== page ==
Which coriander recipes are most popular and how easy is growing coriander in your home or in your garden?

Growing coriander, a fantastic herb (also a spice) at home, for use in the almost limitless coriander recipes, is expanding dramatically.

Coriander leaves are the herb and the coriander seeds are the spice. The fresh leaves can be used in salads, soups, even yoghurt, whereas the seeds are often crushed to powder to flavour savoury dishes.

Coriander seeds are often recommended for use in a tea preparation and are felt to relieve kidney problems, mouth ulcers and control cholesterol levels.

I grew up with 'Carrot and Coriander' soups and my Grandmother used crushed seeds in cakes and to add the distinctive orangey flavour to a range of stews.

Try this coriander recipe, it's one I really enjoy: -

  1. A large diced onion
  2. Clove of garlic finely chopped
  3. 3 large or 4 medium carrots, peeled and sliced
  4. 2 potatoes peeled and chopped
  5. 1 litre of vegetable stock or preferably vegetable Bouillon
  6. Large handful of fresh coriander, washed and chopped
  7. Salt and Pepper
  • Fry the onions and cover to sweat.
  • When soft add the garlic and cover again for 2-3 minutes.
  • Add the carrots and potatoes along with the stock, cover and bring to the boil.
  • Add the coriander and season with salt and pepper.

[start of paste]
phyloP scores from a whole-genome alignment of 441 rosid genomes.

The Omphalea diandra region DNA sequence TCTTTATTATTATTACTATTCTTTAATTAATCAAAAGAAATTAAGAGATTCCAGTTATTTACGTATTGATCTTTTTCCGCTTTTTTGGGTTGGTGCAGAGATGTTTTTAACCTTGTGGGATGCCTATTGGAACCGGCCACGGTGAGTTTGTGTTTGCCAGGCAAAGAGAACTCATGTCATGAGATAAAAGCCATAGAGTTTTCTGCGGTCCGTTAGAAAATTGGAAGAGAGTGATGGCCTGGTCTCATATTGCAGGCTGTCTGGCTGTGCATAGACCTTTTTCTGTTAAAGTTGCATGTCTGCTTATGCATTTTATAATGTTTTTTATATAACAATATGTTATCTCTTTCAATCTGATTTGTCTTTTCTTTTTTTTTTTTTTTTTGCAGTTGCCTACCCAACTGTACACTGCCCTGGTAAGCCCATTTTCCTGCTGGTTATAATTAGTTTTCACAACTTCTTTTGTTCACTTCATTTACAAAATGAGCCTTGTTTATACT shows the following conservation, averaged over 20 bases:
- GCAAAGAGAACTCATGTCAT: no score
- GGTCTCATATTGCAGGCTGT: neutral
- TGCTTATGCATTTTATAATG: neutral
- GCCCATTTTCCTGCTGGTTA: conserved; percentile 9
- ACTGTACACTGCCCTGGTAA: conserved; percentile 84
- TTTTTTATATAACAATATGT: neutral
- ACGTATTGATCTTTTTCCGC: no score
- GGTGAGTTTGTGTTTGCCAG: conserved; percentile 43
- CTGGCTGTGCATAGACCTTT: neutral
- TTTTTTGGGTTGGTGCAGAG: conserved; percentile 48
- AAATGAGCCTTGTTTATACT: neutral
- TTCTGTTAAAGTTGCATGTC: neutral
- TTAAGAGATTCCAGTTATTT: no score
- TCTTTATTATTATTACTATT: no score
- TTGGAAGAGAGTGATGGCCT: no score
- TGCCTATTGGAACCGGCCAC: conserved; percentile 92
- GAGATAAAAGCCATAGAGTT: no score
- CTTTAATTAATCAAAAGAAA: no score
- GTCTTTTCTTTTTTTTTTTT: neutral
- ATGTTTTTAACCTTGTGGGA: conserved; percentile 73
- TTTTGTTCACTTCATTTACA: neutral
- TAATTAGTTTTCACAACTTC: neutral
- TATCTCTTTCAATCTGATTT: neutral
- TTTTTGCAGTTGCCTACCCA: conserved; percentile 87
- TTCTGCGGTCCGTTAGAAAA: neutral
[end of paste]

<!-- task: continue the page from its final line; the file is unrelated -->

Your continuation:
• Simmer for about half an hour or more until the carrots and potatoes are soft.
  • Use a hand blender or conventional one to blend into a thick soup.

Eat with fresh bread and butter. Will serve 4 people.

You will find there are many coriander recipes.

Whether you want to use coriander leaves or coriander seeds to flavour soups, salads or curries, it can be grown in a warm, sunny position outside in well drained soil or even in a pot by a window in your home.

If inside the house keep it away from draughts and in a sunny spot. I grow it in my conservatory, but am careful it doesn’t get too dry in the early stages of growth.

A useful by-product of growing coriander in your vegetable garden is that the pungent smell will deter aphids and other garden pests, plus it’s easily grown from seed and will self germinate.

You really won’t have to put in much work once a coriander patch is established it will look after itself, just ensure you keep the weeds down around the plants.

Do you use coriander, if so please tell us.

Do you have something interesting about coriander to share with other readers?

A recipe perhaps? Do you use it fresh or ground as in the spice?

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